30 September 2022
When you imagine the collision of galaxies, you probably think of something violent and transformational. Spiral arms ripped apart, stars colliding, cats and dogs living together, mass hysteria. The reality is much less dramatic. As a recent study shows, our galaxy is in a collision right now.1
Although the big collision between the Milky Way and the Andromeda Galaxy is still yet to come, our galaxy has undergone galactic collisions in the past. The most well-understood collision is that between the Milky Way and the Sagittarius Dwarf Galaxy. This small galaxy first impacted the Milky Way about 6 billion years ago and may have triggered the star-forming period that produced our Sun.
But collisions on a galactic scale are slow and tedious. Over billions of years, the core of the Sagittarius galaxy has struck the Milky Way a few times as it is gradually ripped apart. It can now be seen as arcs of stars encircling our galaxy. It stands to reason that such an ancient collision is long over, but this recent study shows it still has ripple effects on the Milky Way. Literally.
The team used data from the Gaia spacecraft and looked at the motion of stars near the outer edge of the Milky Way. The velocities of these stars showed a rippled distribution of motion, created by Sagittarius the way a dropped stone might trigger ripples on a pond. Overall the stars at the outer edge of the Milky Way are not in gravitational equilibrium, which is a fancy way of saying our galaxy is still feeling the effects of the collision.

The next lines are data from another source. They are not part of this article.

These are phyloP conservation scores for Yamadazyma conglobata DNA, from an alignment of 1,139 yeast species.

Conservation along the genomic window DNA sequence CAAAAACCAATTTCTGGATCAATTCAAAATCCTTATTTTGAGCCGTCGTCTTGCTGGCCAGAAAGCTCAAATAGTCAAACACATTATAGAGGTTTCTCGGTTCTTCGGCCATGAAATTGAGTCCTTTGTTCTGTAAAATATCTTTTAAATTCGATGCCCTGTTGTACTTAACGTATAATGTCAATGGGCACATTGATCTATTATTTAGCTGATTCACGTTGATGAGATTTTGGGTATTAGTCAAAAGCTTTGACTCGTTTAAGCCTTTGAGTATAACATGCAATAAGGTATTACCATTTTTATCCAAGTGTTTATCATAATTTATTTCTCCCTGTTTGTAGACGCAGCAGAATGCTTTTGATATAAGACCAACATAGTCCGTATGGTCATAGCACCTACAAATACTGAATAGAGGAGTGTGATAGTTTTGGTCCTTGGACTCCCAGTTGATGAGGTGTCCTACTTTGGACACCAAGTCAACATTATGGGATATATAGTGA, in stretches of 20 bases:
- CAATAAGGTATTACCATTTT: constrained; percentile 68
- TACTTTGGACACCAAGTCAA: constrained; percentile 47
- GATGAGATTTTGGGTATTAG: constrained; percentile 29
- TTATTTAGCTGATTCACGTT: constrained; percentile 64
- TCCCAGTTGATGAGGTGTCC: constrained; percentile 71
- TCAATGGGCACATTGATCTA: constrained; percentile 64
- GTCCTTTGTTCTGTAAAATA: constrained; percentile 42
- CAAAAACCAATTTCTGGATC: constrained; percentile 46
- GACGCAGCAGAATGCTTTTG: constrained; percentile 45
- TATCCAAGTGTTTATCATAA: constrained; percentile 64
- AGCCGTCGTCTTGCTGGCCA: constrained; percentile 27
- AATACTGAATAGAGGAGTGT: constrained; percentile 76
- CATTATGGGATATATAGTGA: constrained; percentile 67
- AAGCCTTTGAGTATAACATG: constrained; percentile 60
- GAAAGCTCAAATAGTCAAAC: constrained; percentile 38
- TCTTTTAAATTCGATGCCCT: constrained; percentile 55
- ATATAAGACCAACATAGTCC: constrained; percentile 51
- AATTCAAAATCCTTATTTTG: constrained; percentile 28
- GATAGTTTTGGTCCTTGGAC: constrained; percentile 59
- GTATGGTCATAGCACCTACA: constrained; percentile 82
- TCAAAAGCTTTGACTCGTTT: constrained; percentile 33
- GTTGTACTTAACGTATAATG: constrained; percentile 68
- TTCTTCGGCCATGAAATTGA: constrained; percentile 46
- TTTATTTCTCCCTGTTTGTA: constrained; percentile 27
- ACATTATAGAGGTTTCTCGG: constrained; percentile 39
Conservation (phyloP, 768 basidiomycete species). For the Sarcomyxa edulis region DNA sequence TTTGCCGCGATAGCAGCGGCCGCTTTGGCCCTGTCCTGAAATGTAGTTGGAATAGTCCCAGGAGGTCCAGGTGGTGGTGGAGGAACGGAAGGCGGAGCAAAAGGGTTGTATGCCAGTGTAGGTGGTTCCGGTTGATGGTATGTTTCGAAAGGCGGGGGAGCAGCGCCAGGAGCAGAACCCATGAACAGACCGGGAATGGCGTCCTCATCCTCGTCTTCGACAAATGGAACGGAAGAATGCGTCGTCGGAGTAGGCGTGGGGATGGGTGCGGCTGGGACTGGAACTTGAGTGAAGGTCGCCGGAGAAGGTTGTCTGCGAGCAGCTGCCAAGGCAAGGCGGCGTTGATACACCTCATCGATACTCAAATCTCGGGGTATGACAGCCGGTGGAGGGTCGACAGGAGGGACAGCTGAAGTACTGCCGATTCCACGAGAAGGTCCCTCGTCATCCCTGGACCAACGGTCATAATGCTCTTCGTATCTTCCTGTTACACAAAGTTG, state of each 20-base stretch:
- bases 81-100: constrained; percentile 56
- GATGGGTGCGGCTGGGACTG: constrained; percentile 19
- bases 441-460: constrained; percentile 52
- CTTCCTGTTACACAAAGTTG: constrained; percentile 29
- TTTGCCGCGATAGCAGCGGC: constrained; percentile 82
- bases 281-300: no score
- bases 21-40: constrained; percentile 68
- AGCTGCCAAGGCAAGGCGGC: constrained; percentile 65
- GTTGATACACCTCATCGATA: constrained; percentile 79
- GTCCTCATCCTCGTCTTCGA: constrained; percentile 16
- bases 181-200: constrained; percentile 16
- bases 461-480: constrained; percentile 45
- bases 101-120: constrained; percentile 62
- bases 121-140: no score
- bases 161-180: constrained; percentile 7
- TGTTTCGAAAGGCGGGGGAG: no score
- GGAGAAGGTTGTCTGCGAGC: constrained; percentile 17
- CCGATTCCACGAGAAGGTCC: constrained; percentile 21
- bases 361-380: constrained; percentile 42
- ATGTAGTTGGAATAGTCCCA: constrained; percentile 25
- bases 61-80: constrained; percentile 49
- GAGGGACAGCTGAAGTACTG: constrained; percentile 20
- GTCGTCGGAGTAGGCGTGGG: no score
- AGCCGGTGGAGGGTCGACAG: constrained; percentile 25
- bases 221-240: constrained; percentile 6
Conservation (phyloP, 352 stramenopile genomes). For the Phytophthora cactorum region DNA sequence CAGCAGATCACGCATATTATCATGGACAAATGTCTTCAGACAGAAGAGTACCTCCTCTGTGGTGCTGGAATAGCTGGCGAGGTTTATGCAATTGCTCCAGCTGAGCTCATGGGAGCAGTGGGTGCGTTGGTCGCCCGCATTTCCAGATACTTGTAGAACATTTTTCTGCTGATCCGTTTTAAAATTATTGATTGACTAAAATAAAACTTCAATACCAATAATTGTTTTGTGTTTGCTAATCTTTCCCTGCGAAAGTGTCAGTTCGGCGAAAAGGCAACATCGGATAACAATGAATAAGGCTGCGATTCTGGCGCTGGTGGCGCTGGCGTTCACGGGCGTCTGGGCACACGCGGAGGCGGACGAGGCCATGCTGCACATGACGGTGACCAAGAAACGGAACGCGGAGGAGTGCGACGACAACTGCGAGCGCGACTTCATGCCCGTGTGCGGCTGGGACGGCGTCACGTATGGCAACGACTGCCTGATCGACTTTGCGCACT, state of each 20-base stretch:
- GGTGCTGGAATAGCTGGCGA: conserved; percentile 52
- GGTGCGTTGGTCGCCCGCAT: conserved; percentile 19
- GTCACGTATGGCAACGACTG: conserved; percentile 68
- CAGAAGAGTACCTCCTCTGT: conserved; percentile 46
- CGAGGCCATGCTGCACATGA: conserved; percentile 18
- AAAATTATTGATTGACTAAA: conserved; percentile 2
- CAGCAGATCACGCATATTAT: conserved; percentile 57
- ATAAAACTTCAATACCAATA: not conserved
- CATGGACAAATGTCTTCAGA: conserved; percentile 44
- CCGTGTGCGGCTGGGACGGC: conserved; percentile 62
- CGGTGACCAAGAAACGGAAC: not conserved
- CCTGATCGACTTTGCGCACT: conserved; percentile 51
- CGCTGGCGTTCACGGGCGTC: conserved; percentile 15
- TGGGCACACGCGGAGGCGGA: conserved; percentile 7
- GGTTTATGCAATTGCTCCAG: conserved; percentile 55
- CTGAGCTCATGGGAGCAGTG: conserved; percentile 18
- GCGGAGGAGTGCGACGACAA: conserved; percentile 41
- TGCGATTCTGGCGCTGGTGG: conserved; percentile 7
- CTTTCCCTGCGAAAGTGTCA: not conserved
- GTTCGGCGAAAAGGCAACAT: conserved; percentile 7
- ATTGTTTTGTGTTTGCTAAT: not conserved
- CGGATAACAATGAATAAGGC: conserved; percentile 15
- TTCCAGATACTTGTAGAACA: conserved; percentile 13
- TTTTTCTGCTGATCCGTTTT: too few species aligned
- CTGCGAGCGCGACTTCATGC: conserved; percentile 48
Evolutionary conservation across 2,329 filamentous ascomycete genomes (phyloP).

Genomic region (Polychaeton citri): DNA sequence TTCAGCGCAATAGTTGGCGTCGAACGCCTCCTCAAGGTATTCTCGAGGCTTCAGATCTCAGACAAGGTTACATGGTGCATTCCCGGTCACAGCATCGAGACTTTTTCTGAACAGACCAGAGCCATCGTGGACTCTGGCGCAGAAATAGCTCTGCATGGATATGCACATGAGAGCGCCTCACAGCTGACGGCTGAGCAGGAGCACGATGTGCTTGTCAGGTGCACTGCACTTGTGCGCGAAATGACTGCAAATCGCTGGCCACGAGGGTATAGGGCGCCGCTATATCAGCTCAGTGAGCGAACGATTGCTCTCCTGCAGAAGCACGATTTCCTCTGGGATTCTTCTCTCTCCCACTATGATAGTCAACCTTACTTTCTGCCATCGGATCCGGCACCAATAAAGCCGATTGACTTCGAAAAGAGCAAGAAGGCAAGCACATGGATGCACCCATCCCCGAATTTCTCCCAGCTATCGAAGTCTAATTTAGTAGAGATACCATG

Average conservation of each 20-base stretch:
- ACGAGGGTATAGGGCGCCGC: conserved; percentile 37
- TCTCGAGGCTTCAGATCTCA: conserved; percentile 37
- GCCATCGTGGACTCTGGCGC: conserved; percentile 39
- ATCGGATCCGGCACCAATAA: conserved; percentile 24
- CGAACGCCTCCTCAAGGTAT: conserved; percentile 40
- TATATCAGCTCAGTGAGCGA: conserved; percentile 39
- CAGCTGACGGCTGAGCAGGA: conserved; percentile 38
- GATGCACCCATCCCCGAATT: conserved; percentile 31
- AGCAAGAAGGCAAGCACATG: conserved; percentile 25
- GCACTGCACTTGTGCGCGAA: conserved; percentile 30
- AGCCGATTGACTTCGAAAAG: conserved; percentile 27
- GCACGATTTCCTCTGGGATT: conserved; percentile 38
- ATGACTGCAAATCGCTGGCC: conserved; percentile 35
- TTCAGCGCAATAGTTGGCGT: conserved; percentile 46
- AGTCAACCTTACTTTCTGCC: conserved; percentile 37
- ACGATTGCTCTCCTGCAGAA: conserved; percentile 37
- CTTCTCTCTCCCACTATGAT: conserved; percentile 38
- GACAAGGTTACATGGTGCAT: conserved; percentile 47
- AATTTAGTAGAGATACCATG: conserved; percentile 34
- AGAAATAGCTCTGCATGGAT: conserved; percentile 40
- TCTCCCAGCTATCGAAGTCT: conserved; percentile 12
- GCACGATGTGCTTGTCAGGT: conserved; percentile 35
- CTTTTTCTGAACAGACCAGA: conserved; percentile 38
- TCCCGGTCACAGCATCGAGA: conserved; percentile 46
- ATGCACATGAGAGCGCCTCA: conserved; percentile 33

The team was surprised by the level of detail the Gaia data provided. By measuring the positions of more than two billion stars, and the motions of more than 30 million, Gaia has given the team a kind of galactic seismology that can be used to trace the dynamic history and evolution of the Milky Way.
Galactic collisions are dramatic on cosmic scales. They are a central process of galactic evolution that can trigger star formation, black hole mergers, and the formation of large elliptical galaxies. But as this latest work shows, on a human scale, it’s all just another day for life on Earth.
McMillan, Paul J., et al. “The disturbed outer Milky Way disc.” Monthly Notices of the Royal Astronomical Society 516.4 (2022): 4988–5002. ↩︎